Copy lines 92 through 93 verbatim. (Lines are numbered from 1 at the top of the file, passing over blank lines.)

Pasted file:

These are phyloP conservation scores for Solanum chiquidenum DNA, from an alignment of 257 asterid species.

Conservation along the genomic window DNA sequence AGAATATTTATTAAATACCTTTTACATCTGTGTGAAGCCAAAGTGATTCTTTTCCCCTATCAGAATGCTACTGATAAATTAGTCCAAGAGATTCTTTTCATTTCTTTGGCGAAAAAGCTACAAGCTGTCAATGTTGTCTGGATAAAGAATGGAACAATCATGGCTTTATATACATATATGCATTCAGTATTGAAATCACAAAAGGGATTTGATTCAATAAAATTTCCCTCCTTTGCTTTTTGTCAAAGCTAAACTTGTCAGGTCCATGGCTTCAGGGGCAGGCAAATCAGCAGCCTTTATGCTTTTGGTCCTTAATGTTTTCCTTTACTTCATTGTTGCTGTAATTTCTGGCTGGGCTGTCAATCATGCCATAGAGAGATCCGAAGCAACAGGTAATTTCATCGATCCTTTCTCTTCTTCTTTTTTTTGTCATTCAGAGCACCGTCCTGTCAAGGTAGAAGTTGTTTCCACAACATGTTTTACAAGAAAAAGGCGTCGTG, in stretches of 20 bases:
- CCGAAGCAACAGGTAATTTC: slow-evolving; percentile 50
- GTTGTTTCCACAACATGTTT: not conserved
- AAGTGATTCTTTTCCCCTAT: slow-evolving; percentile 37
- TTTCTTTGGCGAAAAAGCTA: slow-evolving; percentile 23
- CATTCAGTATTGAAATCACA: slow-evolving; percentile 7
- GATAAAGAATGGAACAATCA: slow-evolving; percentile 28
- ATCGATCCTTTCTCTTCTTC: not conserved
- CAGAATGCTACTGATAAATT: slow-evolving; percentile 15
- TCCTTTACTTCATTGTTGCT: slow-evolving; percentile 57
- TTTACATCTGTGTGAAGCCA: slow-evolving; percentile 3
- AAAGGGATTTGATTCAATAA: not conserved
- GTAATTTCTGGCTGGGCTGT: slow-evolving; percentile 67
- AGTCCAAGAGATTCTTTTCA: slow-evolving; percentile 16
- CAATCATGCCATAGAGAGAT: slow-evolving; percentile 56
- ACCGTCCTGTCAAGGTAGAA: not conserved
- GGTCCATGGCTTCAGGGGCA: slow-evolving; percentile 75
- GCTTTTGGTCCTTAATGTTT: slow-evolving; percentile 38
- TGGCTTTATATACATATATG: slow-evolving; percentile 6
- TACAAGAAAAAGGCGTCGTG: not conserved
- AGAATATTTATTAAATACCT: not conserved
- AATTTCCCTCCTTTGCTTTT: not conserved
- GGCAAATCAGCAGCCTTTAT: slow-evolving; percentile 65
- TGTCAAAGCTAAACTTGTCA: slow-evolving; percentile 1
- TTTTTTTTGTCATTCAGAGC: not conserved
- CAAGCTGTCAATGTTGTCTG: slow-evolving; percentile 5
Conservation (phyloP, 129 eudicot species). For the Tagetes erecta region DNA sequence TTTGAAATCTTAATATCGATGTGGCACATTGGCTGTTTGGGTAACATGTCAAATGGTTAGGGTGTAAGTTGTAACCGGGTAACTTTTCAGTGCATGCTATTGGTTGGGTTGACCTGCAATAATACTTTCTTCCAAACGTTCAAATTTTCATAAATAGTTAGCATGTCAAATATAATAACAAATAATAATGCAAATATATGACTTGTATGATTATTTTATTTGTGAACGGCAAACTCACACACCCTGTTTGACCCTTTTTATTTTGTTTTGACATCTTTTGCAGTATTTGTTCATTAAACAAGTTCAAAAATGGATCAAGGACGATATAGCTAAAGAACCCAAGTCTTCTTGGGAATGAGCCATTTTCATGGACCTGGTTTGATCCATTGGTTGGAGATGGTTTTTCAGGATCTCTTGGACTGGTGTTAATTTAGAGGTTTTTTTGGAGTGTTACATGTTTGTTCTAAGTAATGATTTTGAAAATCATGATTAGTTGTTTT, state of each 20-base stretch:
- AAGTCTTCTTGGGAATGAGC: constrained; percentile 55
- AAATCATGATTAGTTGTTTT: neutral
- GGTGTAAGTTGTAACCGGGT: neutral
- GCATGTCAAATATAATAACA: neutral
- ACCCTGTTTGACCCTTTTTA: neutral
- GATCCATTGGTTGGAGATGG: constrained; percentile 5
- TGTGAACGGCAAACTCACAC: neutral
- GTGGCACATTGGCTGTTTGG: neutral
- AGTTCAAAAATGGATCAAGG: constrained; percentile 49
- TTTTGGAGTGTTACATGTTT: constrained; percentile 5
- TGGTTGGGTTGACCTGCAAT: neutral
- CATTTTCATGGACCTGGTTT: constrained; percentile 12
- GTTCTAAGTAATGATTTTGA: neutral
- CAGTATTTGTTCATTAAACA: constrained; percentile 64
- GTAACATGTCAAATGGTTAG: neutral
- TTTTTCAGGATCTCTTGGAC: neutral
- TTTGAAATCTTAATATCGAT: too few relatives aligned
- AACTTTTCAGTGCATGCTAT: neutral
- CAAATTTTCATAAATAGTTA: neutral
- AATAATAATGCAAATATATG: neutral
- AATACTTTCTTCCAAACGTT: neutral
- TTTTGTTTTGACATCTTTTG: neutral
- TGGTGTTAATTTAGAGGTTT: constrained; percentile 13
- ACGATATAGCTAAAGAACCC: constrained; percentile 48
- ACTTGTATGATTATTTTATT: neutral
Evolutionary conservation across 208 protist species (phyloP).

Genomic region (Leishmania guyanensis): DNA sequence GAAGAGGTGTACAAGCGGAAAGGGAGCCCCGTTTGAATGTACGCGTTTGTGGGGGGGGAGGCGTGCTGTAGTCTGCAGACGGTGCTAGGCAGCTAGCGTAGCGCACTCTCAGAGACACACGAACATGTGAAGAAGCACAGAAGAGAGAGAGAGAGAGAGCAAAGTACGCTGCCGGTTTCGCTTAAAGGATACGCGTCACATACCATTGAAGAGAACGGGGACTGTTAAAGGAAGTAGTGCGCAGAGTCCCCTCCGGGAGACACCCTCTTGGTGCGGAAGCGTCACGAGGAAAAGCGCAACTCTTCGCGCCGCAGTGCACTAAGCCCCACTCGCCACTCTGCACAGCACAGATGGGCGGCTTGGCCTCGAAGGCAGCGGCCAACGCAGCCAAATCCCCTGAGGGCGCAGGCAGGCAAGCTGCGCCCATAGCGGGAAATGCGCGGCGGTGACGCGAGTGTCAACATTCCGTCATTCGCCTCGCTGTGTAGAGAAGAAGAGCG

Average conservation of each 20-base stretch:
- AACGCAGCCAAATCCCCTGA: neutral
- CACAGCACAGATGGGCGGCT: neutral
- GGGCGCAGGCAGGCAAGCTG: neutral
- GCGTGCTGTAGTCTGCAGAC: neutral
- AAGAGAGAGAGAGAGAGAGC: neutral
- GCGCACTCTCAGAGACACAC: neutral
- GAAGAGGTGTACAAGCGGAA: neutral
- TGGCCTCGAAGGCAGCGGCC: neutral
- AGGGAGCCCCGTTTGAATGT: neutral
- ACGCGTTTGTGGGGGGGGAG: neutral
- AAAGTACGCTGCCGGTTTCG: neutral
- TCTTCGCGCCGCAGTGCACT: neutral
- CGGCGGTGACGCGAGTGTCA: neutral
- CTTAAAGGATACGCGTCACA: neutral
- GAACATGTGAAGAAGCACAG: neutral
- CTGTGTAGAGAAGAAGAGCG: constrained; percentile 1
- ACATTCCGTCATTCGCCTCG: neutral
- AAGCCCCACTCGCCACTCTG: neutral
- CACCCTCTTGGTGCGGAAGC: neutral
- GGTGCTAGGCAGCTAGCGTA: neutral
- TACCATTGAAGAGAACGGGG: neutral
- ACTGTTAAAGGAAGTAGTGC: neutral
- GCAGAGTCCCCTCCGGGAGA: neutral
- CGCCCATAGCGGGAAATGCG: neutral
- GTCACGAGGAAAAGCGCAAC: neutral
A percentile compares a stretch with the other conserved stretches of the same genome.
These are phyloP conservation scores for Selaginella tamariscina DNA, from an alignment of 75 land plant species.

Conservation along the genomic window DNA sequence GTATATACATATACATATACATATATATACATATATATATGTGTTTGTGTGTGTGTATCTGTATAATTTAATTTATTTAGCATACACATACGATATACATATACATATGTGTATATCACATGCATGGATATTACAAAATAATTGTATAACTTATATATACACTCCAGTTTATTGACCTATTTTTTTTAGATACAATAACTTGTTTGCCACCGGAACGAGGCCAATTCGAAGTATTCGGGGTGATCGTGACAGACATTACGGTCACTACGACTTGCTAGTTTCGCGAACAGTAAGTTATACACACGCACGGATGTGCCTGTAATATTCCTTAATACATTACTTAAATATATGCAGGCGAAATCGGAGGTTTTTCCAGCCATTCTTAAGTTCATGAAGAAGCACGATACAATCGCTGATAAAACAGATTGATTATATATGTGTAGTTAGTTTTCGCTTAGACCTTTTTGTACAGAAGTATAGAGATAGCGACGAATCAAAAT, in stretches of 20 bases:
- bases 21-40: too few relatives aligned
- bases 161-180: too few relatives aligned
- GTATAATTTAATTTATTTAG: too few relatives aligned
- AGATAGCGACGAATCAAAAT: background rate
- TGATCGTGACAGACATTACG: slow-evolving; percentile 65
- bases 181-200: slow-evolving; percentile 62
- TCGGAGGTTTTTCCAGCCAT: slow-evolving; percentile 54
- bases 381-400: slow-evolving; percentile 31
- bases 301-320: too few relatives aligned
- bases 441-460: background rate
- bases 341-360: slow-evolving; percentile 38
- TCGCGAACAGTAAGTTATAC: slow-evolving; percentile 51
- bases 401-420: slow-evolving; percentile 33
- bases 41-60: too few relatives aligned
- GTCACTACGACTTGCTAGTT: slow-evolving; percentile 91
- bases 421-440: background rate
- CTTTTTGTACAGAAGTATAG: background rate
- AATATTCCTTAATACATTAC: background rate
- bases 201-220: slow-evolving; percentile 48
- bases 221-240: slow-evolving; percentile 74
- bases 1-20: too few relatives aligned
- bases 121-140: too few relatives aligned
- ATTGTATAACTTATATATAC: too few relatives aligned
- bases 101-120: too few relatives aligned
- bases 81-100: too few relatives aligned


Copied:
- bases 381-400: slow-evolving; percentile 31
- bases 301-320: too few relatives aligned